Rowans. Autumn.

Spring brings the first leaves

and then the blossom.

In autumn the berries arrive while the leaves are still green.

These were snapped on a September dawn, still soaked in dew.

The leaves then start to redden.

By mid-autumn the leaf colour has deepened to dramatic purplish-reds.

All through the year, though, they're decorative. The bark stands out in every season:

The leaves of this Cut-Leaf Rowan, on Leamington Walk, are feathery and translucent throughout spring and summer:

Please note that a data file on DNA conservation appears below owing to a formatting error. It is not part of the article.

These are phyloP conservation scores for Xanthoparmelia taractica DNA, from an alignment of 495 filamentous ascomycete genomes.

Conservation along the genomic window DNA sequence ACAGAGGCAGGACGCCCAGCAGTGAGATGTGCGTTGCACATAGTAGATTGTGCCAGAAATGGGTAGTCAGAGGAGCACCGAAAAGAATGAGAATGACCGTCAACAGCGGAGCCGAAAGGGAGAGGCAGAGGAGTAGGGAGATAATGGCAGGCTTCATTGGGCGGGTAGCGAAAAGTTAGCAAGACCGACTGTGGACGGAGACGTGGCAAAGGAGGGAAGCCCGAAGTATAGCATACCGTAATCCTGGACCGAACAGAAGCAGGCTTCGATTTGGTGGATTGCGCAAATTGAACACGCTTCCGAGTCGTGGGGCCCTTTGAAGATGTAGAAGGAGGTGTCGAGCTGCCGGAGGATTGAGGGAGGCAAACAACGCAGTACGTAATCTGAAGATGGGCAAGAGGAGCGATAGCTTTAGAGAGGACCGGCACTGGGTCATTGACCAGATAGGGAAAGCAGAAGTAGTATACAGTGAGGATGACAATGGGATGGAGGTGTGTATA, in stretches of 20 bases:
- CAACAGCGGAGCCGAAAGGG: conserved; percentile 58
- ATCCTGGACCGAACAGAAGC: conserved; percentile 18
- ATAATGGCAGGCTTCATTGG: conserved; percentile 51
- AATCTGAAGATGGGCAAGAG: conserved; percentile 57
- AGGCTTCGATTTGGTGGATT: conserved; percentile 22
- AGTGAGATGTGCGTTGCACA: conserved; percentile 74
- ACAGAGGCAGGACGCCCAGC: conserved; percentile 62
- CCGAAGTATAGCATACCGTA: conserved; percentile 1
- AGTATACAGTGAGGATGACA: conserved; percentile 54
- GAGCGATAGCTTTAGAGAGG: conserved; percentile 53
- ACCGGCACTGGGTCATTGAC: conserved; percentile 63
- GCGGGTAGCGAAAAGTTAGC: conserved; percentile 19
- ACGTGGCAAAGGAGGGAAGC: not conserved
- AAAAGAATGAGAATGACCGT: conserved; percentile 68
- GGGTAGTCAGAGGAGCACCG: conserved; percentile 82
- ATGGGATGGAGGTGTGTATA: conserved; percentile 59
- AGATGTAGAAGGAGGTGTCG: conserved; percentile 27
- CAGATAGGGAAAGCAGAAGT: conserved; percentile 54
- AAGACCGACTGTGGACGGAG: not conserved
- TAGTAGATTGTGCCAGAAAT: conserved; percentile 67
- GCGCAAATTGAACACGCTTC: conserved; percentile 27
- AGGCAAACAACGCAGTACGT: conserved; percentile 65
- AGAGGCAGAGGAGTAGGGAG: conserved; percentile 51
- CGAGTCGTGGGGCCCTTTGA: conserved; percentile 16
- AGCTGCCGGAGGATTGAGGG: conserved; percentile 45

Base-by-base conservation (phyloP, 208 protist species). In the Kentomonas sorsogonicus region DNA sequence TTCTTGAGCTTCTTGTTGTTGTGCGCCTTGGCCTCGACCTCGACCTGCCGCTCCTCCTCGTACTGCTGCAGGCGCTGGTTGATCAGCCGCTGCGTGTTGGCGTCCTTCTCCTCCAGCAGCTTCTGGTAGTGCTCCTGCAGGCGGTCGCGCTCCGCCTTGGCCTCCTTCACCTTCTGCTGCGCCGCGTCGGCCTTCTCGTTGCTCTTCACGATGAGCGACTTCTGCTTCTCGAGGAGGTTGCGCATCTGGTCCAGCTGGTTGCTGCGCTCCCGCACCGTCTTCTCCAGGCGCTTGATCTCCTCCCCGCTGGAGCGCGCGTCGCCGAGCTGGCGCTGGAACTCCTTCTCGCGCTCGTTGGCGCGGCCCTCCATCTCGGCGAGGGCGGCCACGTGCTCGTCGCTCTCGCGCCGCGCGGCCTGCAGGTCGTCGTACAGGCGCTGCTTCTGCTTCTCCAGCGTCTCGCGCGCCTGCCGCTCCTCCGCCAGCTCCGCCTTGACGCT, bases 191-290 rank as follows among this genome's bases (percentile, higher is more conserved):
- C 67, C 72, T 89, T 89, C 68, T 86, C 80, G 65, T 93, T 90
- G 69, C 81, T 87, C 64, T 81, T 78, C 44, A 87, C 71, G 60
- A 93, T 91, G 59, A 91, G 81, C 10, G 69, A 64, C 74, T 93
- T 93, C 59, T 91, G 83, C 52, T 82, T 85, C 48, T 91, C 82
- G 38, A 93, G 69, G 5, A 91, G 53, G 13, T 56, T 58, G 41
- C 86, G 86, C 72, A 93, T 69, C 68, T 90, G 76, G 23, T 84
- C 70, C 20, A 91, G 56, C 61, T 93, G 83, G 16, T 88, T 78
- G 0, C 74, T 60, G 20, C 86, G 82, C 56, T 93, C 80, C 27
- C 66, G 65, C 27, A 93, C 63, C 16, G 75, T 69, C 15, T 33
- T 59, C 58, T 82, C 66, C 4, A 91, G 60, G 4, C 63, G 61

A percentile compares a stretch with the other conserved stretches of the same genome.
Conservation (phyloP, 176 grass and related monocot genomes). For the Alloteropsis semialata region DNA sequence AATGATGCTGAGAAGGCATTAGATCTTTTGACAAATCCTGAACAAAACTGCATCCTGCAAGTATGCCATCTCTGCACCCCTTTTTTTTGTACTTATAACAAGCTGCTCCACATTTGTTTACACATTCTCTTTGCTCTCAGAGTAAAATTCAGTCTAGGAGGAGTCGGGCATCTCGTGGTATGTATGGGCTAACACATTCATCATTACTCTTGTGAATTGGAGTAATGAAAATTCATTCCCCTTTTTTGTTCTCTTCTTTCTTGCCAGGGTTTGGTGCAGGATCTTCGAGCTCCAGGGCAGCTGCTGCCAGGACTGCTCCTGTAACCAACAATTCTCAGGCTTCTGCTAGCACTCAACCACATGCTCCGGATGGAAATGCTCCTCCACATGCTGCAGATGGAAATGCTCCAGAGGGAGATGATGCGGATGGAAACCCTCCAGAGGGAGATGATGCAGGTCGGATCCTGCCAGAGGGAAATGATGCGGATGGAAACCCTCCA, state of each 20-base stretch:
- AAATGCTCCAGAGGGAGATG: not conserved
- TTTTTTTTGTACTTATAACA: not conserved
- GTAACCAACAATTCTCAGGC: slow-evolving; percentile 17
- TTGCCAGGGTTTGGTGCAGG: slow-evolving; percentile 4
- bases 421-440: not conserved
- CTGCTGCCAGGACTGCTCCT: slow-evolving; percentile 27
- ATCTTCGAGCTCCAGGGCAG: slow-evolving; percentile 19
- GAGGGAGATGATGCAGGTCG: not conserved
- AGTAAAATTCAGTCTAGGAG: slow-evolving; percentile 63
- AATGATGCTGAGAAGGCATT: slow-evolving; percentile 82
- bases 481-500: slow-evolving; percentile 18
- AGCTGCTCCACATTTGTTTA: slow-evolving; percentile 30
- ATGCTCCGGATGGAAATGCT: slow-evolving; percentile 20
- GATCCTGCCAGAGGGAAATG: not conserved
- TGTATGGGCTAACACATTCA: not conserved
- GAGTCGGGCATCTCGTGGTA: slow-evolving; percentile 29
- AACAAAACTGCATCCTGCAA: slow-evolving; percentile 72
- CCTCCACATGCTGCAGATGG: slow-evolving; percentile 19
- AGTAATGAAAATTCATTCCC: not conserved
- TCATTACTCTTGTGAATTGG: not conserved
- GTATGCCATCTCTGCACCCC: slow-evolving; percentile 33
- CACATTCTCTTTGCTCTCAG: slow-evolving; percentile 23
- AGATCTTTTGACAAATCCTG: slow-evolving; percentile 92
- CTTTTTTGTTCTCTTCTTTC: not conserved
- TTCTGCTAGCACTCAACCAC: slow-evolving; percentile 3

And rowans' smaller height makes them a delicate counterpart to the grander maples, elms and limes that tower behind.

They provide food for insects, such as this hawthorn shieldbug:

And long into winter, the berries live on to feed the birds.

You'll find a map of where to spot some in the Meadows here.